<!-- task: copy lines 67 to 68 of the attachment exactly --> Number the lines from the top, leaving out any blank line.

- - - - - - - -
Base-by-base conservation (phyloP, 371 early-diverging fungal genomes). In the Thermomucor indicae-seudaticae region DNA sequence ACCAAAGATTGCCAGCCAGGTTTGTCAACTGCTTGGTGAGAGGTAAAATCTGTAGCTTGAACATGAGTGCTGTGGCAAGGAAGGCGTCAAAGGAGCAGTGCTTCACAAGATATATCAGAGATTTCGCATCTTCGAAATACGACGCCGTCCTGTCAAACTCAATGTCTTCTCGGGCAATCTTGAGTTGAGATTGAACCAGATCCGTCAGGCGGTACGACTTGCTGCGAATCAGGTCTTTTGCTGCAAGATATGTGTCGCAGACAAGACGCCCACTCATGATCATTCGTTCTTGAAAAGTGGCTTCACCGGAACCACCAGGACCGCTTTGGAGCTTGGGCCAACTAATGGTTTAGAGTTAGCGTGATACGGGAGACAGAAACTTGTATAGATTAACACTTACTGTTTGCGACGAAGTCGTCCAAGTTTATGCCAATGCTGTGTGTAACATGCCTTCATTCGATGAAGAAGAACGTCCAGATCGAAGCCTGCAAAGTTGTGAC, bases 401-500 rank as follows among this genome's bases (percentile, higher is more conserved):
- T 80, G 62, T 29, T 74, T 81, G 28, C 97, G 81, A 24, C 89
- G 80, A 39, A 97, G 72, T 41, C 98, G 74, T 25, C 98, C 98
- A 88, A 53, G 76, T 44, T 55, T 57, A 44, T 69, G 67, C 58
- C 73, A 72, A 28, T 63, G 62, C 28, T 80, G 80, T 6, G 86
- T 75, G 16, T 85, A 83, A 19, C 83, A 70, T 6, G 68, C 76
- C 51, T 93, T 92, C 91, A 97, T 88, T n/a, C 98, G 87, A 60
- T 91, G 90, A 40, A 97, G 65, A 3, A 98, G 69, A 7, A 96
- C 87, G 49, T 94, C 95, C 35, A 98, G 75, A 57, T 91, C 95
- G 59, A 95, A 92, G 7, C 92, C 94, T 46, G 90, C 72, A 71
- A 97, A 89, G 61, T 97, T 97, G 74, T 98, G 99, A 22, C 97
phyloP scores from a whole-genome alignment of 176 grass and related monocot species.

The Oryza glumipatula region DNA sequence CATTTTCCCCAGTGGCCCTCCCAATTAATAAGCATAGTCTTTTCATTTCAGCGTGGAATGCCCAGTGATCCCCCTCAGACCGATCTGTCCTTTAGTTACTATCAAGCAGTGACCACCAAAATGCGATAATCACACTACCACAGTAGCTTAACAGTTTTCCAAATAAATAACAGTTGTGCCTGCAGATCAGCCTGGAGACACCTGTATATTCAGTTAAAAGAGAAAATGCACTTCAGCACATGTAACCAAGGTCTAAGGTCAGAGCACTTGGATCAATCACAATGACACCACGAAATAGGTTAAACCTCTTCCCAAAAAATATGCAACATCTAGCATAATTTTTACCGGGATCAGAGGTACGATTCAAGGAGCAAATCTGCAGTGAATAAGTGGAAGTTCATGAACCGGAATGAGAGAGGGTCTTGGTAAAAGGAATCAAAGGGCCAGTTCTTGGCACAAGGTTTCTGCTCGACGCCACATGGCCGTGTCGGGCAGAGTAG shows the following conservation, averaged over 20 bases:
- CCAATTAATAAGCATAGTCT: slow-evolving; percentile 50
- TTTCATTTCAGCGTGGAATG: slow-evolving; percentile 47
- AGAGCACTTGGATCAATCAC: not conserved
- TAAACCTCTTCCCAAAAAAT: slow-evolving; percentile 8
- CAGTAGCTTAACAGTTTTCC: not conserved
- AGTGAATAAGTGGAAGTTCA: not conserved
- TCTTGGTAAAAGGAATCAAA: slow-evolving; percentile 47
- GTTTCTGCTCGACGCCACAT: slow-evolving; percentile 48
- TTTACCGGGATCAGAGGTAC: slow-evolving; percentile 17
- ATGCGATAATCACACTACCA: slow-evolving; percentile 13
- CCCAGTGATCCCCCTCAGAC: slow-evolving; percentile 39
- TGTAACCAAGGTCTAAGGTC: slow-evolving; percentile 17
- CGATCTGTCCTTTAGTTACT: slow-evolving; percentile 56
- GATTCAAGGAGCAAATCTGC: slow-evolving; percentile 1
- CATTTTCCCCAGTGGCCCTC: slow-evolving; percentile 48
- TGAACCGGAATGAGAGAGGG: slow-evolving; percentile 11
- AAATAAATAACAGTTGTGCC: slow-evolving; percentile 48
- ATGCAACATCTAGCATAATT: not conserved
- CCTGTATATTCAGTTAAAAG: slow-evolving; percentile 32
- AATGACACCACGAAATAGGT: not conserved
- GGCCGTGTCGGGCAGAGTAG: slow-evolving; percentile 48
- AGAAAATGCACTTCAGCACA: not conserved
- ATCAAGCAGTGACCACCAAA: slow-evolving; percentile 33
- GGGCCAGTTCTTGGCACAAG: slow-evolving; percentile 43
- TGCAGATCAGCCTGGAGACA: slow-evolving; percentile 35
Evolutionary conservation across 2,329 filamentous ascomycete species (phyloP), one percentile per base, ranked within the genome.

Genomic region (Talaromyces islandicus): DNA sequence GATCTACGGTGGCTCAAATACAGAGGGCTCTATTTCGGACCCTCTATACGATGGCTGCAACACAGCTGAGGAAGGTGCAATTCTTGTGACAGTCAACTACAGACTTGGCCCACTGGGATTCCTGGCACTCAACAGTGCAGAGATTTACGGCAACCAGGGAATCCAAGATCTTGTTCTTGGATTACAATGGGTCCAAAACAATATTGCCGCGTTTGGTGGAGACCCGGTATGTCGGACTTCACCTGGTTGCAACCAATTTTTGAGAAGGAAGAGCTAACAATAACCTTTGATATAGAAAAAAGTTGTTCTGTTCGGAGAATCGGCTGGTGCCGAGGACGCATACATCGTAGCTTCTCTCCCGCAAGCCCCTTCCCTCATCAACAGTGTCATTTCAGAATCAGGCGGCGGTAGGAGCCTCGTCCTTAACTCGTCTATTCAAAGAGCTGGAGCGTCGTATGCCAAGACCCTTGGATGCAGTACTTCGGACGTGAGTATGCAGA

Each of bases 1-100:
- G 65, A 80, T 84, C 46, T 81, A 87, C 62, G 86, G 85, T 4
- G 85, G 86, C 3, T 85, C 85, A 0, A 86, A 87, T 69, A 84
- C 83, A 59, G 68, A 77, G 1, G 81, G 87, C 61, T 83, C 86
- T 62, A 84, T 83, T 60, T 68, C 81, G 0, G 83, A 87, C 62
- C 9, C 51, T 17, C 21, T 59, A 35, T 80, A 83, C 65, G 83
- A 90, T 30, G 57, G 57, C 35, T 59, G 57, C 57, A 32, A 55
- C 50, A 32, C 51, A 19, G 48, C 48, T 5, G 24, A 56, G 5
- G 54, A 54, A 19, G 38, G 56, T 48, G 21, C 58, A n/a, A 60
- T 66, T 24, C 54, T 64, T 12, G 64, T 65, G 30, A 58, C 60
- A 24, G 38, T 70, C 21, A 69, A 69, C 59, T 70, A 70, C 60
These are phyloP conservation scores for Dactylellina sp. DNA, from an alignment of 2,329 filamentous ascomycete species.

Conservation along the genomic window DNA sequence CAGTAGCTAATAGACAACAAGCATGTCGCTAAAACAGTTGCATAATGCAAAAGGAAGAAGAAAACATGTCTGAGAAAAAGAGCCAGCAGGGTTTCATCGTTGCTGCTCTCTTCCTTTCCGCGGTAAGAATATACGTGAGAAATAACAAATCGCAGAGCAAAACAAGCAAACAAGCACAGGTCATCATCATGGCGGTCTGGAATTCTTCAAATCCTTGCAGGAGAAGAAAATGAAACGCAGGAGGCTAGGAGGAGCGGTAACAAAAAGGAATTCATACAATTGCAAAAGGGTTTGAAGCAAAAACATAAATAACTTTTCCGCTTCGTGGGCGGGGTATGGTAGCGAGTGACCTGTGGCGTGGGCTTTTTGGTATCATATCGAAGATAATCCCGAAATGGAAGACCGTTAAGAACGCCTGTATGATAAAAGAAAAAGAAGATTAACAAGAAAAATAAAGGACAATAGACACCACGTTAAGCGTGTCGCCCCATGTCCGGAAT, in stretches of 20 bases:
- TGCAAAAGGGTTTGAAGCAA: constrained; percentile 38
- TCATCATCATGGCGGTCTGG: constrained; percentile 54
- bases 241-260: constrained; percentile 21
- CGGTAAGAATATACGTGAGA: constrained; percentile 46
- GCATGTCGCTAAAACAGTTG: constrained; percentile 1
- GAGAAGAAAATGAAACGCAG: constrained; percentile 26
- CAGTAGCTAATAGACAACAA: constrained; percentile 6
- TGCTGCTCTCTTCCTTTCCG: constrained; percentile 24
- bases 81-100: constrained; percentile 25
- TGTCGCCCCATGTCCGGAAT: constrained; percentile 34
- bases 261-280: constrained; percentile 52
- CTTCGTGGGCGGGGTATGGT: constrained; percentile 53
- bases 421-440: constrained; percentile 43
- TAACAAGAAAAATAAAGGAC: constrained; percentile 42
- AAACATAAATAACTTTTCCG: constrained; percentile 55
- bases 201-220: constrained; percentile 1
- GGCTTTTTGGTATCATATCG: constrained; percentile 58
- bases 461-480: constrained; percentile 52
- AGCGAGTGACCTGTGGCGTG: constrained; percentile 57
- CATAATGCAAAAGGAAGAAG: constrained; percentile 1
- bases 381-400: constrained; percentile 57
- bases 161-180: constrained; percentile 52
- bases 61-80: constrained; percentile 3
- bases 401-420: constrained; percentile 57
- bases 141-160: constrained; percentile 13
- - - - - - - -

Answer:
- TAACAAGAAAAATAAAGGAC: constrained; percentile 42
- AAACATAAATAACTTTTCCG: constrained; percentile 55